Mr Gething later claimed he’d made “an innocent mistake”, saying: “There was a minor amount of confusion about the difference between care home residents, where we had vaccinated a majority, and over 80s.”

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Fishguard RNLI launch to attend injured fisherman 13 miles offshore

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FISHGUARD’s RNLI’s all-weather lifeboat launched early on Monday (Jan 17), with a full volunteer crew, to rendezvous with an Irish scalloper fishing boat which had an injured crew member aboard. The 14-metre fishing boat ‘ Golden Fleece’ had requested assistance by making radio contact with HM Coastguard. 

The lifeboat launched at 7.30am in calm conditions and headed to the fishing boat positioned approximately 13 miles north of Cemaes Head. Once on location the injured fisherman, who had suffered a significant finger injury, was transferred to the lifeboat. No further medical assistance was necessary from the lifeboat crew but he was kept under observation during the return journey to Fishguard where he was transferred to an awaiting ambulance upon arrival at 8.30am.   

 

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Brains’ £100 million sell-off plan includes local pubs in Pembrokeshire

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SA BRAINs is close to completing a £100m deal which will see the sale of 100 Wales pubs, including Pembrokeshire locals, it has been reported.

It is reported that Wales most prominent brewers will sell the freeholds to 100 of it’s pubs to a consortium.

Brains currently has a portfolio of 200 pubs across Wales and the South West.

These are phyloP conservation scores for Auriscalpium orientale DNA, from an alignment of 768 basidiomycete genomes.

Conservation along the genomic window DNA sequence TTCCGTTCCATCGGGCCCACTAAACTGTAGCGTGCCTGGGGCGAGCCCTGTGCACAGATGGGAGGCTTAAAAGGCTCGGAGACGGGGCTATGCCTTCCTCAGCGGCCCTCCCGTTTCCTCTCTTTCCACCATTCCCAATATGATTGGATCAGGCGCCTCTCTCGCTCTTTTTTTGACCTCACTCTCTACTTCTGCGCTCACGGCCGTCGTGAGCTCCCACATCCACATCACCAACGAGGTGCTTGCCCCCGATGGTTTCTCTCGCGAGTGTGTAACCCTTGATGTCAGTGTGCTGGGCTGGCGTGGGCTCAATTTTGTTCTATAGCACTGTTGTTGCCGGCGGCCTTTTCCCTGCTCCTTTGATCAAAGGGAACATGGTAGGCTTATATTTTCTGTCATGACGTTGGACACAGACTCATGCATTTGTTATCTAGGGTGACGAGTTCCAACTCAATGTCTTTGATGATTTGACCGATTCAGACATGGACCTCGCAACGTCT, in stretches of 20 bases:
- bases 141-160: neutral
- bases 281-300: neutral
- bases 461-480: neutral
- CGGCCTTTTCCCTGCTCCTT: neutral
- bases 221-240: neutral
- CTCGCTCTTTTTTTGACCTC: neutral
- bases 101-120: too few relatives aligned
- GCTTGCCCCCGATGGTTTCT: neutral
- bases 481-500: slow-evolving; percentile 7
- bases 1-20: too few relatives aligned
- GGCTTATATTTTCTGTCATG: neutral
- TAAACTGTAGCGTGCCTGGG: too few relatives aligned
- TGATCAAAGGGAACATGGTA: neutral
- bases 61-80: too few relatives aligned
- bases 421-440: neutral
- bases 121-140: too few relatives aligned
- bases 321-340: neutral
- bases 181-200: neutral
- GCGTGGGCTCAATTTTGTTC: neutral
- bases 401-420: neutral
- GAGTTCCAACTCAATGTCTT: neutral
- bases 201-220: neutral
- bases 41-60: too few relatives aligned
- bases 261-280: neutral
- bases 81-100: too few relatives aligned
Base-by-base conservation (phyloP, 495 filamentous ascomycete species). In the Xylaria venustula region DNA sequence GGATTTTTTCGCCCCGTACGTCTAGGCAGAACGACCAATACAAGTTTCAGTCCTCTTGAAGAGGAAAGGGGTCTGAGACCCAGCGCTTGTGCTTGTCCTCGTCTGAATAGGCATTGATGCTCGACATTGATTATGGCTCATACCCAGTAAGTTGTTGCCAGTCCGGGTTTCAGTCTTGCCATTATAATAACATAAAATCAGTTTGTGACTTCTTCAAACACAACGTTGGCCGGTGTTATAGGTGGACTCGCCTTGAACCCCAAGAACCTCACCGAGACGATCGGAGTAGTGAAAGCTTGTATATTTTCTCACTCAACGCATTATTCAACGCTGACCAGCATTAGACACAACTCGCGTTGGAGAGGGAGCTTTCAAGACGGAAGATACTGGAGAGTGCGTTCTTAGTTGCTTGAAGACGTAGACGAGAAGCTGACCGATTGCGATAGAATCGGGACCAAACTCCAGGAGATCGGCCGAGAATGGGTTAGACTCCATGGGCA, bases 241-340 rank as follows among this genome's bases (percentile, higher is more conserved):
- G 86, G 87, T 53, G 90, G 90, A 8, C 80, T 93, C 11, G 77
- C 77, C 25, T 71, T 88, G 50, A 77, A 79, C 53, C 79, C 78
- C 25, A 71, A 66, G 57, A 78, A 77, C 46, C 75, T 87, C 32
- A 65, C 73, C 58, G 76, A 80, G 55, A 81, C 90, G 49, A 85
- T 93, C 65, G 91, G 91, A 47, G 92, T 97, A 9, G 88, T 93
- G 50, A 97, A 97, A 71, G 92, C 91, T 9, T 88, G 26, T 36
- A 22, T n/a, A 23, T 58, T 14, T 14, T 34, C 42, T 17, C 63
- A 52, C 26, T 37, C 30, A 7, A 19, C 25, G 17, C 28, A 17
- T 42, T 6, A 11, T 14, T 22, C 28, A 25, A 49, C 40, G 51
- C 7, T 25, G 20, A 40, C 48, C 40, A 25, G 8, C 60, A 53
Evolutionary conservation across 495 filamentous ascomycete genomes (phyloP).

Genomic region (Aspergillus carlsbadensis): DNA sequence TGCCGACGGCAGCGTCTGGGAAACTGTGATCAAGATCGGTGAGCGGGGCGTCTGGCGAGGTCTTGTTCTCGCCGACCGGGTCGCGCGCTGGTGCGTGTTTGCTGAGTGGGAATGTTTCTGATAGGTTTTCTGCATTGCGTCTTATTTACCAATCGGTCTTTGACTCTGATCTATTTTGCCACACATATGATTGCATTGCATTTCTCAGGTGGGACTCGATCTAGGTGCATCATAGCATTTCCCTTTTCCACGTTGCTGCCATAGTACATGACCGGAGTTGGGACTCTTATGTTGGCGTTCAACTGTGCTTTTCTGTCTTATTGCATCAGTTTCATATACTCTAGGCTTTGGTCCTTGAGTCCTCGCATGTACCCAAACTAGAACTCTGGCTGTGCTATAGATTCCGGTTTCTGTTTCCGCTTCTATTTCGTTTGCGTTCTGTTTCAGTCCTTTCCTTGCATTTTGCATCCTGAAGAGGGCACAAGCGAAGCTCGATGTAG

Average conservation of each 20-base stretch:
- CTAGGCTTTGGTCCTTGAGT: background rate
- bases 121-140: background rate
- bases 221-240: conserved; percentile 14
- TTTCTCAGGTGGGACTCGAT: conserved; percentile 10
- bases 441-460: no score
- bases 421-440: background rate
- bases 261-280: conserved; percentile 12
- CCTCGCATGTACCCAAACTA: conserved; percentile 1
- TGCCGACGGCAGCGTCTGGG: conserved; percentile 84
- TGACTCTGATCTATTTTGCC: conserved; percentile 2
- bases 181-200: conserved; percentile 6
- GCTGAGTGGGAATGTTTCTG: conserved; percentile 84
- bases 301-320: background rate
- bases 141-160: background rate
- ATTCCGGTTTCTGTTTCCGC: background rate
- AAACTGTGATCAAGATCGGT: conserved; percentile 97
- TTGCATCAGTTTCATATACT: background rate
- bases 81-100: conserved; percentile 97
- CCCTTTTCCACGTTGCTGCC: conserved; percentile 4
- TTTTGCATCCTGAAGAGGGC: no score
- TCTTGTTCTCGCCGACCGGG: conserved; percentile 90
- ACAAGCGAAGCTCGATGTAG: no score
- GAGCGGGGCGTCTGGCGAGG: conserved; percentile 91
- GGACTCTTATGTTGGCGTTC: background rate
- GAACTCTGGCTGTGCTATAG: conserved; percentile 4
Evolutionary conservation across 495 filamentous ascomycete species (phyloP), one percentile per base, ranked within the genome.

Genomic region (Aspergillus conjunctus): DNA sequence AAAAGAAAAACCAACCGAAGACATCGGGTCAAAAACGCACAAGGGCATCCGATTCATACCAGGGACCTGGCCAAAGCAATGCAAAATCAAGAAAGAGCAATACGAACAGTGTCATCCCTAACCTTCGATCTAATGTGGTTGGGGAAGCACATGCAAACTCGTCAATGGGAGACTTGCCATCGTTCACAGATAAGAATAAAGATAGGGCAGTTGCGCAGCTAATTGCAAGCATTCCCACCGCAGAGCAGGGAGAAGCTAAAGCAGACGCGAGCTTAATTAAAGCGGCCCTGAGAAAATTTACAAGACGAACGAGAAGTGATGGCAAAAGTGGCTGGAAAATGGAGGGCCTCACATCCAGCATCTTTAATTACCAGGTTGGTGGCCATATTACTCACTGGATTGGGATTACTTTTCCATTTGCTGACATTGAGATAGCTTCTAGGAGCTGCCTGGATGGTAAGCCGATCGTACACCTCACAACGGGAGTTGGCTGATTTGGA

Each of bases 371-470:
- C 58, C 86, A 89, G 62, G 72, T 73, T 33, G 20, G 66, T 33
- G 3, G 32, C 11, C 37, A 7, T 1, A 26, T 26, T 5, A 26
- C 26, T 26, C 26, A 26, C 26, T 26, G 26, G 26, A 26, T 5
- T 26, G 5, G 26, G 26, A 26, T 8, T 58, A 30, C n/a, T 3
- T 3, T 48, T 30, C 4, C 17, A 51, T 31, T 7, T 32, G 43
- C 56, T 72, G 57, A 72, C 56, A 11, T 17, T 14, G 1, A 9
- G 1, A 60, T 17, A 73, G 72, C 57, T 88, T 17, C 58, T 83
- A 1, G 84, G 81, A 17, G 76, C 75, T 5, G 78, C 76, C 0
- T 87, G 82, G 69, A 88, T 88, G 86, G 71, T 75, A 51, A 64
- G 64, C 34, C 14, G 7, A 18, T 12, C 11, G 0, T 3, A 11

Sources within the pub industry said that the transaction could be signed in the next few days.

The deal is to be made with Song Capital and Cerberus Capital Management, the former owner of Admiral Taverns.

The deal, which is thought to be around the £100m mark, is expected to be used by the Brains’ family shareholders to pay down debt.

The hospitality sector has been hit severely by the Coronavirus pandemic, being forced to close for long periods at a time and then reopening with strict restrictions.

In 2020, Brains struck a deal with Marston’s to operate 141 of its pubs, under the Welsh brewers brand, following financial pressures of the Covid-19 pandemic.

Six Pembrokeshire pubs are earmarked to be included in the transaction; The Ferry Inn, St Dogmaels, Crown Inn, Tenby, Grove Hotel, Narberth, Waterman’s Arms, Pembroke, Harbour Inn, Solva and The Galleon, Broad Haven.

The sale will see the Brains pub estate as a family-owned brewer with a small residual pub portfolio.

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St Clears’ McDonald’s opening delayed for a week

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McDonald's sign

THE OPENING of the new 100-seater McDonald’s in St Clears has been delayed by a week. 

The restaurant, which will be built along the main approach road to Pembrokeshire, aimed to open its doors on Wednesday, January 19. 

However, the company has confirmed that the opening has been postponed until Wednesday, January 26. 

The new McDonald’s will join Haverfordwest and Pembroke Dock McDonald’s as the only members of the company located west of Carmarthen. 

It hoped to provide over 80 full and part time jobs due to being open around the clock. They hosted a recruitment day in December 2021. 

The original applications had previously stated that the McDonald’s would be open 24 hours a day. A premises licence application is currently being made to the County Council for the “provision of late-night refreshments” which, if accepted, would allow the restaurant to be open 24 hours a day.

It will open on the opposite side of the road to Travelodge and Starbucks, which replaced the Little Chef restaurant in 2017.

The restaurant was initially going to include a separate building which would have accommodated a Costa Coffee. However, it will now host a Greggs. 

Alongside this, planning permission has been granted separately for a petrol station with six electric charging points.